52

There are a few recorded instances of Soviet penal troops being intentionally sent over mines, at least according to survivors: It is hard to judge whether there was a deliberate sacrifice of penal soldiers, but Pyl’tsyn describes how Batov, commander of the army to which his penal battalion was attached, deliberately sent its soldiers—all of them ...


13

The American and British army commanders made some mistakes that are clear in retrospect (and Mark Clark's error, with respect to winning the war, in going for Rome rather than cutting off and destroying the Germans retreating from Monte Cassino was obvious at the time). They tend to look less competent than the German generals, and there are historical ...


13

It's not specifically Roman, but the time frame is similar: I recommend Donald W. Engels, Alexander the Great and the Logistics of the Macedonian Army, University of California Press, 1978. The short version: Alexander and his generals had an extremely keen grasp of the logistical requirements of his army. He would send out advance detachments that ...


10

I suggest you read Part III of Just Deserts: Roman Military Operations in Arid Environments (108 BC–AD 400) (Melissa Beattie, 2011, MPhil thesis from Cardiff University). It has a lot of good points about Roman and overall desert logistics and might be exactly what you need. I'll link to a pdf or you can search for yourself on google.


7

Soviets were generally tactically inept in WW2, but wanted rapid advance First, let's quickly look at Red Army situation before WW2 and in early months of the conflict in the East. Red Army was expanding in late 1930's and early 1940's as were practically all European (and even world) armies, preparing for conflict that seemed inevitable. Rapid expansion ...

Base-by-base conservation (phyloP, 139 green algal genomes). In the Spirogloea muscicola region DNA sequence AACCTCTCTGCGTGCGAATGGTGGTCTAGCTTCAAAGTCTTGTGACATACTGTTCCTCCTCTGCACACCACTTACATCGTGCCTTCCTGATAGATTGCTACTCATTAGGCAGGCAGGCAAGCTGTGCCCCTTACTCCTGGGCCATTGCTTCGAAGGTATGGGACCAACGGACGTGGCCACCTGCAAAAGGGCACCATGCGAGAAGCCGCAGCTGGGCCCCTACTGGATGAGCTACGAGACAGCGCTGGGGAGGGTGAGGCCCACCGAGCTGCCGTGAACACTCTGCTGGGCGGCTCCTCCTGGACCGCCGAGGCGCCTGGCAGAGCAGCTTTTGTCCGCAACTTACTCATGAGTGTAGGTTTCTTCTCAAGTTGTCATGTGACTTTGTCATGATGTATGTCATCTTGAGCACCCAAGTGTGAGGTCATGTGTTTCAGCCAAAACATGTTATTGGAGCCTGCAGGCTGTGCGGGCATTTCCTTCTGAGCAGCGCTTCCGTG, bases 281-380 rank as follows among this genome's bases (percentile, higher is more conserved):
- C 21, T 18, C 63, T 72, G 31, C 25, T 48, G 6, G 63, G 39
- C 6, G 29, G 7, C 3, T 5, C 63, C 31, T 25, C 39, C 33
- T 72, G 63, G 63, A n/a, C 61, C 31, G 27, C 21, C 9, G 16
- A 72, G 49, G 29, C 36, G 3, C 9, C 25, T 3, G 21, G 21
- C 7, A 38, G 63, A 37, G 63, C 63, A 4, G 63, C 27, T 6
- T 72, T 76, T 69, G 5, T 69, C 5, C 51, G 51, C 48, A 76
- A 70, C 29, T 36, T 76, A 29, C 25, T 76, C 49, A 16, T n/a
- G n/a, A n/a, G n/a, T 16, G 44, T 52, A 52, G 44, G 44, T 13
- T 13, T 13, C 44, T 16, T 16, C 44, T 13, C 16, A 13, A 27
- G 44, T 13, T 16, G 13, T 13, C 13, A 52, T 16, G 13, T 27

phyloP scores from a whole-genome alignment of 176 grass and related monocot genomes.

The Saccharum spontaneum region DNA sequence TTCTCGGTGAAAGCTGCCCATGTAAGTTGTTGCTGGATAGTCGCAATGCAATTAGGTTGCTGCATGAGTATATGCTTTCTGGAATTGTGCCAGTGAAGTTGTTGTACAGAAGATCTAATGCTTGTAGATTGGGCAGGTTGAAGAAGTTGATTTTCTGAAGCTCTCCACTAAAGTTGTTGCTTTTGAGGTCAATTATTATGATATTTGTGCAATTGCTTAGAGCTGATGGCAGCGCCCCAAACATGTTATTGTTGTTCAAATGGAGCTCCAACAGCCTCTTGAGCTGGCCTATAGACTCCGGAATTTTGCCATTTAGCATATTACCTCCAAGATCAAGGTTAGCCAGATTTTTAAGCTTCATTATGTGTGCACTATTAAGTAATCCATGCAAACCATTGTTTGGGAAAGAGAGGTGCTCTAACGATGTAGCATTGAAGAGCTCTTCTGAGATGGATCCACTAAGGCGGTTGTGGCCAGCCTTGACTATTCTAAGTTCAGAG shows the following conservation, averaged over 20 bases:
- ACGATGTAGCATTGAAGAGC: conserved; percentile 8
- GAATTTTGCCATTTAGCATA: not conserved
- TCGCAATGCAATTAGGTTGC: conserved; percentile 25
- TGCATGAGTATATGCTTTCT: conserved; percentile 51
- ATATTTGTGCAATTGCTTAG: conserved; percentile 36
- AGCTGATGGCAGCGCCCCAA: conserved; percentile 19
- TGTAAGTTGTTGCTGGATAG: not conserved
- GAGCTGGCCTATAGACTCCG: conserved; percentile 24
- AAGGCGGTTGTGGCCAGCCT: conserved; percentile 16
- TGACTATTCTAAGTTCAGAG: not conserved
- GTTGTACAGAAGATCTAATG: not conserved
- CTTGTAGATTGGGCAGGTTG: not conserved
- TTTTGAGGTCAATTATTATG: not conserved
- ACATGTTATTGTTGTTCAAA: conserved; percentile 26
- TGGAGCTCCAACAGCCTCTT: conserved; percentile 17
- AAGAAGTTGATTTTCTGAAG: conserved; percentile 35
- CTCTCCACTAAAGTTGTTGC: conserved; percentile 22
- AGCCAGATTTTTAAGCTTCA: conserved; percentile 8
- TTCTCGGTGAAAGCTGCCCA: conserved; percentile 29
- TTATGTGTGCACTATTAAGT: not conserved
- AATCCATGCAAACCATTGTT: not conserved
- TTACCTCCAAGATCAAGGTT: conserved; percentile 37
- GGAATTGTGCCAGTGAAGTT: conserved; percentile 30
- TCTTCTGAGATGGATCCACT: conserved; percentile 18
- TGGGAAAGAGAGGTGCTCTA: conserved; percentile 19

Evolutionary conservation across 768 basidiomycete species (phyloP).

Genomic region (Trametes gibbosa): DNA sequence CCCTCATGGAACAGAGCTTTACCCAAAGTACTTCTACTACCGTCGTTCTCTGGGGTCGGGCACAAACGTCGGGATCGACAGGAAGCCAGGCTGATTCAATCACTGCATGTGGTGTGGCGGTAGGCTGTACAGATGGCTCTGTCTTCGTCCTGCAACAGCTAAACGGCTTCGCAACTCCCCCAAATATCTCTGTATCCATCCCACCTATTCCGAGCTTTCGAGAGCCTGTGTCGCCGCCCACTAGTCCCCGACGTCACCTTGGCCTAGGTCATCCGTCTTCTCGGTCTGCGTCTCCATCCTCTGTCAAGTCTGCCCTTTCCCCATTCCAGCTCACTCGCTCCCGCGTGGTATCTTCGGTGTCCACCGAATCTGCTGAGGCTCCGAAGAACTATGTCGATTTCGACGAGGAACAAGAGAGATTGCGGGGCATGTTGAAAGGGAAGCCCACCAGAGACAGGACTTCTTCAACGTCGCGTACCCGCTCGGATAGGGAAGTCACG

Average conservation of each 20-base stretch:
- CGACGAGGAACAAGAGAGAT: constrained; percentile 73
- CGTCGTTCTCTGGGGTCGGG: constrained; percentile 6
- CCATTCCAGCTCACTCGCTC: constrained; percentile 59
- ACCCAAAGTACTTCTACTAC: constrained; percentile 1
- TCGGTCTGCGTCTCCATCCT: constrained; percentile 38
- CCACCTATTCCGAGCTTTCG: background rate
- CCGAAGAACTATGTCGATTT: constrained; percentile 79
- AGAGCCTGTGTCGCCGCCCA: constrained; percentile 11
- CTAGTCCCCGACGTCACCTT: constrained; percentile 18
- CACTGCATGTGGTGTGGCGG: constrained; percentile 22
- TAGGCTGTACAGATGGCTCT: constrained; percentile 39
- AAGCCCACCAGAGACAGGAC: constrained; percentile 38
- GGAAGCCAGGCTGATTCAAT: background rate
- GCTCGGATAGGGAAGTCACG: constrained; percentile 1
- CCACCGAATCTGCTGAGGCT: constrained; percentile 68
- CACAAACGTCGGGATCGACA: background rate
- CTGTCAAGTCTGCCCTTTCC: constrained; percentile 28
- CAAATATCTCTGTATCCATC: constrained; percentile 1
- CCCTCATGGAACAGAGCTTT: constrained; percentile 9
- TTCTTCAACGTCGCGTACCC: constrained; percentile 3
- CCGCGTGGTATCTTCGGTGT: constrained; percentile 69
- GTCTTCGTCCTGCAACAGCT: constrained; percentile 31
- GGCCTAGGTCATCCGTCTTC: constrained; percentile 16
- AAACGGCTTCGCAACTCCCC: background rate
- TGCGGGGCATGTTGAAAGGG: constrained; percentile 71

5

Recent authors of books about WWII that cover mostly allied point of view, like Anthony Beevor or Rick Atkinson, are quite critic of Allied commanders (like Patton, Montgomery or Clark), specially because they were interested on looking good, get fame or solve personal issues. For example: Mark Clark forced his army to reach Rome before D-Day, because he ...


4

It seems to be Polish. https://dobroni.pl/fotka-historyczna/14000 This drawing I found shows a uniform that has more accessories, and this may lead to confusion. I assume your photo pictures a young private with low or no grades. Another picture of a Polish soldier clearly shows similar numbers on the collar: https://ar.pinterest.com/pin/...


4

Circumstances more then lack of talent Allied troops and commanders were mostly "green". Vast majority of commanders in France of 1944 never had opportunity to lead large formations (armies, corps, divisions) in the field. Some had experience from Northern Africa and Italy (Omar Bradley, Bernard Montgomery ...) but even that was on different terrain, ...


3

Since you already have a confirmed WW1 US uniform for this individual, there is little reason to suspect this uniform is not also US Army. Unfortunatly, this image seems horribly overexposed, so details which might help us identify unit or rank are not distinguisable (to my eye at least). Trying first to confirm the hat style as occurring on late 19th or ...


2

No, no bayonets. They wouldn't have had a spot to put them, as they had a special uniform type for off-duty, the 'walking-out' uniform. The primary difference with this uniform was the fact that it had a plain white belt -no weapon sheaths. From the Victorian Uniform Guide for one particular unit(all emphasis mine): Walking Out Belt - A P71 buff leather ...


1

One point which has not been mentioned yet... it has been alleged that Soviet industry provided export versions of hardware (tanks, etc) referred to as 'monkey models' which were inferior to the variants issued to Soviet troops proper. The first use of the term is credited to Vladimir Bogdanovich Rezun (pen name 'Viktor Suvorov'), a Soviet intelligence ...


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